The Grotto to Emerald Pools, Zion National Park, UtahWe also walked the trail from The Grotto through the Emerald Pools (6.7kms linear). The first half of the trail is listed as a moderate with the final 2kms an easy paved trail. The trail from the Grotto takes you on a relatively gentle uphill before flattening out and providing an excellent view of the canyon. After 1 1/2kms the trail splits between the upper and lower Emerald pools. The upper pools provide an excellent place to relax, nestled in a lightly forested nook the pool sits at the bottom of a sheer cliff face. Walking to the lower pool requires a steep descent but is a good trail which curves around under a ledge with a small waterfall that feeds the pools. The final decent is very easy.

Zion is a beautiful place with many activities for people including hiking, canyoneering, horse riding and mountain climbing. Two or three nights should be plenty to explore the park, and if you want there is a backpacking hike available by permit.


Emerald Pools, Zion National Park, UtahZion National Park, Utah

Zion National Park, Utah

Willis Creek, Grand Escalante Staircase State Park, Utah

Also in Southern Utah is the Grand Escalante Staircase, a national monument located next to Bryce Canyon. The staircase offers an incredible view of the geological stratification of the area, and is considered to be one of the most comprehensive open stratifications on Earth. A vast area, it was the last location mapped in the US and was declared a nation monument in 1996. Scientists of numerous fields utilise the area for research including studies of bees and pollination in desert environments to NASA searching for water on Mars. There a dozens of opportunities to explore and appreciate the Staircase, depending upon the direction you approach it.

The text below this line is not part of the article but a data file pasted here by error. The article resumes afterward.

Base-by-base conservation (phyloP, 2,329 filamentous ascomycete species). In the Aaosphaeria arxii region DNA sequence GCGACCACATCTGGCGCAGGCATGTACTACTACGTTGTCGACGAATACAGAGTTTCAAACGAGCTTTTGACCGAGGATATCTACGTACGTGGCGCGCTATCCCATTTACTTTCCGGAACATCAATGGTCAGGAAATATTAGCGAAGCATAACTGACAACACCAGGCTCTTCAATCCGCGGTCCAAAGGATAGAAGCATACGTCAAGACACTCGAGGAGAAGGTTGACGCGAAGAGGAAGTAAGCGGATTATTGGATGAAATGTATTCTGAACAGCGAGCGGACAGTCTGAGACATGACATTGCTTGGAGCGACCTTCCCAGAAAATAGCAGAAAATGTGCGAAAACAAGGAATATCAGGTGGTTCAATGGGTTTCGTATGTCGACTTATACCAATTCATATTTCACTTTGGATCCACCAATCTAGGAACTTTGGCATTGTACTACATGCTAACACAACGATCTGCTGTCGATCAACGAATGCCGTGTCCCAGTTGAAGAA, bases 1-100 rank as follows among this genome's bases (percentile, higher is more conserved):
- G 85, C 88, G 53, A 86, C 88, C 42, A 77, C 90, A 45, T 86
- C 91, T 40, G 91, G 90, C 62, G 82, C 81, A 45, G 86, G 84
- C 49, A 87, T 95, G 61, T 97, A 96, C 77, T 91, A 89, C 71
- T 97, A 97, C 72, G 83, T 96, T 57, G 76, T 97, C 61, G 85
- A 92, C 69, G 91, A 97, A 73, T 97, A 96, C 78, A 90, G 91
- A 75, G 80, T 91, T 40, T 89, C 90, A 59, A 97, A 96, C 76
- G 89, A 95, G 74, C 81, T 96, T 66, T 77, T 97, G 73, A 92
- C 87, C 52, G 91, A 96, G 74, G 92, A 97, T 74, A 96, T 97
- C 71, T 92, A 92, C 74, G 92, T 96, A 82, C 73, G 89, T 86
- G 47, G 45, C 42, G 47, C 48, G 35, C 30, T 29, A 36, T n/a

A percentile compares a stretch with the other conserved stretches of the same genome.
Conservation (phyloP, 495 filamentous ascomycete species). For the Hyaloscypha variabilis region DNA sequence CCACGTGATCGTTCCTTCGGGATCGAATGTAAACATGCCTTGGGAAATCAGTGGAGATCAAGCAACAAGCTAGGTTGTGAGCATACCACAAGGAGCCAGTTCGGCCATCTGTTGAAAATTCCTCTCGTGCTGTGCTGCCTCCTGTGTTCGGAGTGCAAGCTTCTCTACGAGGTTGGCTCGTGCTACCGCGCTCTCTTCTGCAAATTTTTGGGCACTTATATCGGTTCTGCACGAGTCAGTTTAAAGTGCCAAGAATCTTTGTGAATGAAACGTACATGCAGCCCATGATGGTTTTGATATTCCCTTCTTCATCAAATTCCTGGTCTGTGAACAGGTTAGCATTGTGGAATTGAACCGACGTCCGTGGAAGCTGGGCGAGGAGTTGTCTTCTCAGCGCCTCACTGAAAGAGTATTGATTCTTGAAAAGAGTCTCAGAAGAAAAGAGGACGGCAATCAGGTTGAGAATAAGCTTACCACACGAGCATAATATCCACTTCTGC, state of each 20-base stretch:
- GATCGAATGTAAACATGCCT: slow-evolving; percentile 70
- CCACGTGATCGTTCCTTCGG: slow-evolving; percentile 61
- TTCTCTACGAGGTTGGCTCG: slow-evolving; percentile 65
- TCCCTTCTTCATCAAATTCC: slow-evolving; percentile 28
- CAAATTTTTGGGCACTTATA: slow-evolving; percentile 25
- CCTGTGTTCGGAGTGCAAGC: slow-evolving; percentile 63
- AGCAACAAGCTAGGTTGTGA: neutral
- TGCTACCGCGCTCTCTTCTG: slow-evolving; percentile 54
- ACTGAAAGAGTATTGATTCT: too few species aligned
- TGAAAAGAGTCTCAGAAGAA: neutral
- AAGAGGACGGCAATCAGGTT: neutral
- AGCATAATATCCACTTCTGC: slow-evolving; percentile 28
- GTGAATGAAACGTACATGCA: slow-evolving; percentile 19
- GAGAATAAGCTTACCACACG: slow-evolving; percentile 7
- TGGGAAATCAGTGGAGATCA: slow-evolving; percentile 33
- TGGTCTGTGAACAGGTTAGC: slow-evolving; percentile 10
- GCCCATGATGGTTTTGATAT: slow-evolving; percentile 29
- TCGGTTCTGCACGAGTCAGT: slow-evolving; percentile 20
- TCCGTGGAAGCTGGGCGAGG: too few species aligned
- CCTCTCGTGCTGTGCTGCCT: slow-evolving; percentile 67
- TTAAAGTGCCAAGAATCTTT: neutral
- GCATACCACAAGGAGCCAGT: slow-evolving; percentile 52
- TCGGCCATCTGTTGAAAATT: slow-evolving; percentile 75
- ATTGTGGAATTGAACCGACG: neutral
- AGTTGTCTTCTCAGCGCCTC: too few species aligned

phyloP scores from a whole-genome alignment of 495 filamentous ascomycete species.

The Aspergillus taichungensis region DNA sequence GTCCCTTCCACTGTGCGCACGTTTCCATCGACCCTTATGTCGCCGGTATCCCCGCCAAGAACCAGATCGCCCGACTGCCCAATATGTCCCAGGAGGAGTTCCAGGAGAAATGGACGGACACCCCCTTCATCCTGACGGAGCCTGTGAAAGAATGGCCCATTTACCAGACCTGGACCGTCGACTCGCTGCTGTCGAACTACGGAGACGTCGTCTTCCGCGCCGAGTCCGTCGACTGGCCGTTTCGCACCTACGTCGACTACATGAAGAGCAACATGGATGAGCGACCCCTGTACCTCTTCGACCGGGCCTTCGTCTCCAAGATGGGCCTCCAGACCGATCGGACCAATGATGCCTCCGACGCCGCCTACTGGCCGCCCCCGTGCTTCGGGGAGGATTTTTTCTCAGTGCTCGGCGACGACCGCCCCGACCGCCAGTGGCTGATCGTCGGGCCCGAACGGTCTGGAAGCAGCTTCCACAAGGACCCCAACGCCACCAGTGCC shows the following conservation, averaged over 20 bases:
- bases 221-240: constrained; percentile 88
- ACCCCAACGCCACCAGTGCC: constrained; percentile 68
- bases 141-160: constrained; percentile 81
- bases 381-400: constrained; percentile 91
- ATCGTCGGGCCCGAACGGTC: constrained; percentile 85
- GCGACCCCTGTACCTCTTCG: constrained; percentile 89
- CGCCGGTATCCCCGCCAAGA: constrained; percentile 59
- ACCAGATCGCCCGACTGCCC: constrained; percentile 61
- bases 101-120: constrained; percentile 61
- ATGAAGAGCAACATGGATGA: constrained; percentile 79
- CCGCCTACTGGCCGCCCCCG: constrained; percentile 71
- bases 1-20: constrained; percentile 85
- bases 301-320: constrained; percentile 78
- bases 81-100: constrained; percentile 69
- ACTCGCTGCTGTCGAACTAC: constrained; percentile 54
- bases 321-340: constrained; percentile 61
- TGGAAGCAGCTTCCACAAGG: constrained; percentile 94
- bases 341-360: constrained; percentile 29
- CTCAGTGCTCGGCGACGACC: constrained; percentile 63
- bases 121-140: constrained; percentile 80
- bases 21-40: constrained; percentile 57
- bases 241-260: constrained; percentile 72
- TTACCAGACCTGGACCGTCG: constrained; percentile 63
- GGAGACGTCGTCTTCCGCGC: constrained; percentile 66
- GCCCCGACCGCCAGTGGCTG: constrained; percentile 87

Willis Creek, Grand Escalante Staircase State Park, UtahWe stopped off at a ranger’s station in Cannonville, on the north eastern edge of the Staircase, to see if there was anything in the area we could explore in a few hours before we drove north. We were told about Willis Creek, a narrow and shallow slot canyon that has been carved into the desert. Willis is a series of five slots that are quite beautiful to behold, smooth rock faces reaching twenty metres or more above the creek that formed them. Canyons are beautiful and often grand; slot canyons are subtle in comparison.  For the most part you are up close to the rock and walking in the river or creek as it carves out potential future notoriety. It was an excellent diversion and quite refreshing to experience the subtle beauty of nature after the grandeur of others.

Continued in part two



Willis Creek, Grand Escalante Staircase State Park, UtahOther USA Articles

Alamosa, Colorado

Colorado - The Great Outdoors

American Conservation Experience - Catalina Island

Catalina Island - USC Indigenous Food Experience

Salt Lake City

Utah – Food & Liquor in the Land of Purity

Utah - The Great Outdoors part two

Joomla! Debug Console


Profile Information

Memory Usage

Database Queries